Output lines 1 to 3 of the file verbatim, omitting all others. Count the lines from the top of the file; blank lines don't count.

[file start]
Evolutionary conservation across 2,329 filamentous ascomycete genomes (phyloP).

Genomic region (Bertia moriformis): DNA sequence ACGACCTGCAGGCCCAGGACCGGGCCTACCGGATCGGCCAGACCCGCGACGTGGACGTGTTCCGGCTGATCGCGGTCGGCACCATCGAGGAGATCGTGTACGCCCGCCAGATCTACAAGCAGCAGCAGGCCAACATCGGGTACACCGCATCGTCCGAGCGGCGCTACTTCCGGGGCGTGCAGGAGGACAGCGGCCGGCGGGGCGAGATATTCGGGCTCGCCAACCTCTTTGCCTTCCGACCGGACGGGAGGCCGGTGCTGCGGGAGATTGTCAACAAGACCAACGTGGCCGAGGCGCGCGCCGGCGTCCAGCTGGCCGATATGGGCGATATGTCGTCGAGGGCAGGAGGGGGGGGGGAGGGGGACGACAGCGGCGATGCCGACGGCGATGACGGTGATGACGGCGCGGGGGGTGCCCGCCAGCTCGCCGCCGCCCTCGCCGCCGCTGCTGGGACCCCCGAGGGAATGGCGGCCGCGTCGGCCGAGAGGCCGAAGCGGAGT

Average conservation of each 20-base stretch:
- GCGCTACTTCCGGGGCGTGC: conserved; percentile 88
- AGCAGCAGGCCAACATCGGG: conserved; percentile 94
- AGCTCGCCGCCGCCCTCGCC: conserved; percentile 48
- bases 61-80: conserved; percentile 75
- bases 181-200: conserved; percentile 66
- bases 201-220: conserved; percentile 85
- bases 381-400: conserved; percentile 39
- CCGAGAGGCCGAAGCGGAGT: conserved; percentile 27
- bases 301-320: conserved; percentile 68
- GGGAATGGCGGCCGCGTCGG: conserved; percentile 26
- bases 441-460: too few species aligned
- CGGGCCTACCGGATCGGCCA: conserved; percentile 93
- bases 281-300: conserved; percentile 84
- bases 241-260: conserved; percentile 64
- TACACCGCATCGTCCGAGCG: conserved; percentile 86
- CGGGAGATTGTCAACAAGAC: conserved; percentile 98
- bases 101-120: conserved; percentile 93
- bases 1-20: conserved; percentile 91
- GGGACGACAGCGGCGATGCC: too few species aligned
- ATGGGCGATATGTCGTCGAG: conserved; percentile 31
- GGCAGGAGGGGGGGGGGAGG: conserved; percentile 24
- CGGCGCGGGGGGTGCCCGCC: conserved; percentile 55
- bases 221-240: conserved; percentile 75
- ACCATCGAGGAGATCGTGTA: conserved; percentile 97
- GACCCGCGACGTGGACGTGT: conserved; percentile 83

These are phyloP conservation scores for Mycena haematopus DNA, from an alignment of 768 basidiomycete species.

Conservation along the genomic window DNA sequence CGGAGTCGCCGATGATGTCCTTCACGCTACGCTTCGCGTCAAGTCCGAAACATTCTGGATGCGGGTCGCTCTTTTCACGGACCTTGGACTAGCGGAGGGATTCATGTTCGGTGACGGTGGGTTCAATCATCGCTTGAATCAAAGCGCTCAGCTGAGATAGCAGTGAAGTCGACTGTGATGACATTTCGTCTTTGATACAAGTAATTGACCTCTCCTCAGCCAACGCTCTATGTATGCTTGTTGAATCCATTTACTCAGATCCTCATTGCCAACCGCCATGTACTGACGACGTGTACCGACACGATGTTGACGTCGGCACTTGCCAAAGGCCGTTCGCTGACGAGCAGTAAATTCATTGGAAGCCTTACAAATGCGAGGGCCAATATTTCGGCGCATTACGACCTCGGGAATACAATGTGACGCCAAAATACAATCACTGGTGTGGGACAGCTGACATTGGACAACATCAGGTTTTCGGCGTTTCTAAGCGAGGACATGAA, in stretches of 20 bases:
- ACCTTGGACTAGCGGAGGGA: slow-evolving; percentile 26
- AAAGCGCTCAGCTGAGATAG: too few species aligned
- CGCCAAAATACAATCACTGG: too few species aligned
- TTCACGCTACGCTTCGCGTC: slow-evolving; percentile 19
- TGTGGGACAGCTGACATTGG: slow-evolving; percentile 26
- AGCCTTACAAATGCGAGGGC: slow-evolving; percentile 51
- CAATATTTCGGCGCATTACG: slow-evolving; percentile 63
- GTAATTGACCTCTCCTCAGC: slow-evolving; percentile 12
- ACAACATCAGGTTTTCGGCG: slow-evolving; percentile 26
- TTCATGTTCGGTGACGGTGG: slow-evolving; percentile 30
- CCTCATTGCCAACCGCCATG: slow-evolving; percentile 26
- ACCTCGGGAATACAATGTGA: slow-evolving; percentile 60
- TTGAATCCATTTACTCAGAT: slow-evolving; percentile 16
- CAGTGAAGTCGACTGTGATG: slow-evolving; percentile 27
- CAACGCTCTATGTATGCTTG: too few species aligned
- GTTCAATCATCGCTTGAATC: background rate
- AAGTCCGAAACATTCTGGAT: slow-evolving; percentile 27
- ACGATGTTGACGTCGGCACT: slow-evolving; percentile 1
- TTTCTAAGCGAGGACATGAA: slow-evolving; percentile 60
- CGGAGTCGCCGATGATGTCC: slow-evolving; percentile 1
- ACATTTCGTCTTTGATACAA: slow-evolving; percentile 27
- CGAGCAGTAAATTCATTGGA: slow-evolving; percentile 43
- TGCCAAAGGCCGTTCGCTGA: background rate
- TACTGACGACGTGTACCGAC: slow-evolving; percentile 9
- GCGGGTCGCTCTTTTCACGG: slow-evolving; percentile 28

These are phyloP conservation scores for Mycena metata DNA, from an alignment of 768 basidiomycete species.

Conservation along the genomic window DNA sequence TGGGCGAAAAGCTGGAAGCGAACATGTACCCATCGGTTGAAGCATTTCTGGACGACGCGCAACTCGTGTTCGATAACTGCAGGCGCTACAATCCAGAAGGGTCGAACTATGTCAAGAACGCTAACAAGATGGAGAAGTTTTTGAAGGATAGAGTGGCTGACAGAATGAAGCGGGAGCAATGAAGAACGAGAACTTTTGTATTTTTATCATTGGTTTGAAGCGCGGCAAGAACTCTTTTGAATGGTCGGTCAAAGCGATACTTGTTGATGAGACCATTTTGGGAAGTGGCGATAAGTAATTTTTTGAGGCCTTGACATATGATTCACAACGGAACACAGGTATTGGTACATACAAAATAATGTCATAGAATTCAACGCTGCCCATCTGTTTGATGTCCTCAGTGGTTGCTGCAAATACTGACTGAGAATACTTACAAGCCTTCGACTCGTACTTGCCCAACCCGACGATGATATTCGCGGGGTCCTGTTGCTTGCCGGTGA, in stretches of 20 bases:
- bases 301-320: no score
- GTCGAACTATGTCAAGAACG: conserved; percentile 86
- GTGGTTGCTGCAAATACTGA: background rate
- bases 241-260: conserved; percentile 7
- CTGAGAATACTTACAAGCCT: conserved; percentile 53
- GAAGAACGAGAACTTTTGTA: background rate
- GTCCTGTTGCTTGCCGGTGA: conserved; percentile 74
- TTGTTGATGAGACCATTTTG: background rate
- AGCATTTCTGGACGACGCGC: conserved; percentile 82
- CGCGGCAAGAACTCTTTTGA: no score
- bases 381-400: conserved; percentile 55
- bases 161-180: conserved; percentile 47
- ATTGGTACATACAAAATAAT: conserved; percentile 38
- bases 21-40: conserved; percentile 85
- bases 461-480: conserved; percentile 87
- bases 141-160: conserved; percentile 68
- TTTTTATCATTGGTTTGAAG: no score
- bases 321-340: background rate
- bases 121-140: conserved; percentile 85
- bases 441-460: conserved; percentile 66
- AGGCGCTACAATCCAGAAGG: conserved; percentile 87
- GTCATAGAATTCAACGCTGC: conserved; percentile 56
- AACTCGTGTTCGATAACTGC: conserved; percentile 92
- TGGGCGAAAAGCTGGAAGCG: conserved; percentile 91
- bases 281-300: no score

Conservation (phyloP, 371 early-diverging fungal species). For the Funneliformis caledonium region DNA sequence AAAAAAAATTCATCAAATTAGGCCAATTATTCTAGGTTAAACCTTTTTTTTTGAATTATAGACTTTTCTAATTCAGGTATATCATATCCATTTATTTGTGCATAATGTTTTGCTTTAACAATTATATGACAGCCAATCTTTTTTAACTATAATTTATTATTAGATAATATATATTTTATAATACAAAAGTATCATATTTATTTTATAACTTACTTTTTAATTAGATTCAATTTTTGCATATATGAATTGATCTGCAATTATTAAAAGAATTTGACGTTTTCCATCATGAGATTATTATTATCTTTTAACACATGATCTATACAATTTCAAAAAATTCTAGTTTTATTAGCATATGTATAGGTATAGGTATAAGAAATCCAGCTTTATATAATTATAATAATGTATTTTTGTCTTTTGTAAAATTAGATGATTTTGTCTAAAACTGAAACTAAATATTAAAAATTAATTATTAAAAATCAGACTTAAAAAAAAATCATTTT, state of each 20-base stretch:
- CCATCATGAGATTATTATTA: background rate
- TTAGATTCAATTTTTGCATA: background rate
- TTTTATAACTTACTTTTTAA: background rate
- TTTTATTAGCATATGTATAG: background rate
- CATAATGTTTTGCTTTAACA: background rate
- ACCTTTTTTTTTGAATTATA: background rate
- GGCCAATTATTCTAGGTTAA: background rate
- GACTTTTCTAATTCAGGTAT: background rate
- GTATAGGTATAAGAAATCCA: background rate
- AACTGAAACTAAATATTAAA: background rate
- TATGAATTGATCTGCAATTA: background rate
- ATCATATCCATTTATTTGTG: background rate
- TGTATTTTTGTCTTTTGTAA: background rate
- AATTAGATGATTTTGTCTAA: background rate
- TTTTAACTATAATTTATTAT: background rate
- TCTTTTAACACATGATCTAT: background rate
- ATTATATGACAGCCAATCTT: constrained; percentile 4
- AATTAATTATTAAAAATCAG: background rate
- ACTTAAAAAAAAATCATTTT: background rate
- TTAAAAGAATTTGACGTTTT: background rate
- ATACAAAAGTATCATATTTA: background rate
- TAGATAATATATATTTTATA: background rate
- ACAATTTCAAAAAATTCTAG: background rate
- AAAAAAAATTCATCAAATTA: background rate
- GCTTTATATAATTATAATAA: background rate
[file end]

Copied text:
Evolutionary conservation across 2,329 filamentous ascomycete genomes (phyloP).

Genomic region (Bertia moriformis): DNA sequence ACGACCTGCAGGCCCAGGACCGGGCCTACCGGATCGGCCAGACCCGCGACGTGGACGTGTTCCGGCTGATCGCGGTCGGCACCATCGAGGAGATCGTGTACGCCCGCCAGATCTACAAGCAGCAGCAGGCCAACATCGGGTACACCGCATCGTCCGAGCGGCGCTACTTCCGGGGCGTGCAGGAGGACAGCGGCCGGCGGGGCGAGATATTCGGGCTCGCCAACCTCTTTGCCTTCCGACCGGACGGGAGGCCGGTGCTGCGGGAGATTGTCAACAAGACCAACGTGGCCGAGGCGCGCGCCGGCGTCCAGCTGGCCGATATGGGCGATATGTCGTCGAGGGCAGGAGGGGGGGGGGAGGGGGACGACAGCGGCGATGCCGACGGCGATGACGGTGATGACGGCGCGGGGGGTGCCCGCCAGCTCGCCGCCGCCCTCGCCGCCGCTGCTGGGACCCCCGAGGGAATGGCGGCCGCGTCGGCCGAGAGGCCGAAGCGGAGT

Average conservation of each 20-base stretch: